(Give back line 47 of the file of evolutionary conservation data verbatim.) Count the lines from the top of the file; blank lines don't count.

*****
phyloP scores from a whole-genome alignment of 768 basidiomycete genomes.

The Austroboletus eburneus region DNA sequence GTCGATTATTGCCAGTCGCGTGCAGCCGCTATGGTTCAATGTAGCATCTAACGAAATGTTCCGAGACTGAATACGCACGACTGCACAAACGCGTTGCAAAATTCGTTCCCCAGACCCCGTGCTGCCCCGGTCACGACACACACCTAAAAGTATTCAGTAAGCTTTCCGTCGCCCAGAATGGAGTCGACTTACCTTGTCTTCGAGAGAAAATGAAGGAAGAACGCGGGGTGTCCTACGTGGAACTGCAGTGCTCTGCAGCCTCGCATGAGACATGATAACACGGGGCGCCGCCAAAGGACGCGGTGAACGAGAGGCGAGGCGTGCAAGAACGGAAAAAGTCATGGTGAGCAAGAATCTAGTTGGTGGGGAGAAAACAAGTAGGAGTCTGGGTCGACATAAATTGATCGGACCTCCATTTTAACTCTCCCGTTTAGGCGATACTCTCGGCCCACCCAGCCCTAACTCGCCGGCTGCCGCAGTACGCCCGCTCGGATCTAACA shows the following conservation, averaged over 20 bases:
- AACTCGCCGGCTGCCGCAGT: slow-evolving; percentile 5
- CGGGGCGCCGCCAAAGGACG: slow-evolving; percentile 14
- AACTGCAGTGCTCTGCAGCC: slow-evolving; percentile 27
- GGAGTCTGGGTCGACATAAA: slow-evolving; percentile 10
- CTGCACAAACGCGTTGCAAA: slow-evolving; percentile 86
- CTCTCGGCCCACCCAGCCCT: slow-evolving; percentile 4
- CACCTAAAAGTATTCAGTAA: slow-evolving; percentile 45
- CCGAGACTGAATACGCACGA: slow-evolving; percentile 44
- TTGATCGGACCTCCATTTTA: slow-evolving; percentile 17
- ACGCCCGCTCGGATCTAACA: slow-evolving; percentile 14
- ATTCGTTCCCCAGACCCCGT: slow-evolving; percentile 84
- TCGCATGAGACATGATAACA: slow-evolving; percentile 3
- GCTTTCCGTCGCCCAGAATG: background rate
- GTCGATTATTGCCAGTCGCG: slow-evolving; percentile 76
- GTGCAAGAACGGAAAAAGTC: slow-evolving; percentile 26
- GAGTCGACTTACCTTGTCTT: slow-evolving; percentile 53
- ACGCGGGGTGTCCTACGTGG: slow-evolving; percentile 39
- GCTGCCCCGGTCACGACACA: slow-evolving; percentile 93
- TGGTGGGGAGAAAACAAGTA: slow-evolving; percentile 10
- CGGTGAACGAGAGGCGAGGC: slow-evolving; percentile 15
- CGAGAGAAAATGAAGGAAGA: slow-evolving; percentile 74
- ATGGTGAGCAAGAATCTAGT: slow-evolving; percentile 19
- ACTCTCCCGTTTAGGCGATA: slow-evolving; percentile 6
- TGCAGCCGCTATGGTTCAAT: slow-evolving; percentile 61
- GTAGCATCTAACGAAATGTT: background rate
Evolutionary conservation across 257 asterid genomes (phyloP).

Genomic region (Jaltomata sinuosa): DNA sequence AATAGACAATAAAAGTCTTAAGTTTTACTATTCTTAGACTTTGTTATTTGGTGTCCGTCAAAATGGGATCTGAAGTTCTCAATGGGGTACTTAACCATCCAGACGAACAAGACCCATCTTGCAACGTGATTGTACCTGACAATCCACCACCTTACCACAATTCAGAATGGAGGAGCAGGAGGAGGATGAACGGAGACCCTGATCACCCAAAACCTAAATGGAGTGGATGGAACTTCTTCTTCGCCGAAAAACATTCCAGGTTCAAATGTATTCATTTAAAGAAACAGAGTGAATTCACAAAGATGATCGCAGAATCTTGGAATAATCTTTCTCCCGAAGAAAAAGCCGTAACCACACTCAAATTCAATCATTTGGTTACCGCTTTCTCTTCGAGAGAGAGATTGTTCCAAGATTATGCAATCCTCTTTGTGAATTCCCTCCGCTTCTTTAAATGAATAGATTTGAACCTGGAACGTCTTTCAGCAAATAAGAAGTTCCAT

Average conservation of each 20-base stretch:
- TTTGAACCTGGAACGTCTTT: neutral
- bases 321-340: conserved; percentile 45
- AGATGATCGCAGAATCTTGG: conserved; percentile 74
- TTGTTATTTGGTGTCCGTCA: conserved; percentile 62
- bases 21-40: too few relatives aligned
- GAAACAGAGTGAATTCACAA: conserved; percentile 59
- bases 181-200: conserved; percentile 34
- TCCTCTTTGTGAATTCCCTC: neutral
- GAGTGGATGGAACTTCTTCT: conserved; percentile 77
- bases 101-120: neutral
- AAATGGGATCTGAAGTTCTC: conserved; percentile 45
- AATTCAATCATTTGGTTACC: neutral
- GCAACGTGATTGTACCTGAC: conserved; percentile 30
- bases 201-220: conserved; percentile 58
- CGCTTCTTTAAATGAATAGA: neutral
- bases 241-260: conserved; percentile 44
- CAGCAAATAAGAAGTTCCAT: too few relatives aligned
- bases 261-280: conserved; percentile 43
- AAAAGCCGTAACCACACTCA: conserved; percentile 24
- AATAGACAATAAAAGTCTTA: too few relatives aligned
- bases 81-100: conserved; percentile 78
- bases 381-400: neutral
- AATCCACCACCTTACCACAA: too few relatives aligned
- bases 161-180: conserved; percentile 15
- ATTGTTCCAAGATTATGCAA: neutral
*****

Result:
- CAGCAAATAAGAAGTTCCAT: too few relatives aligned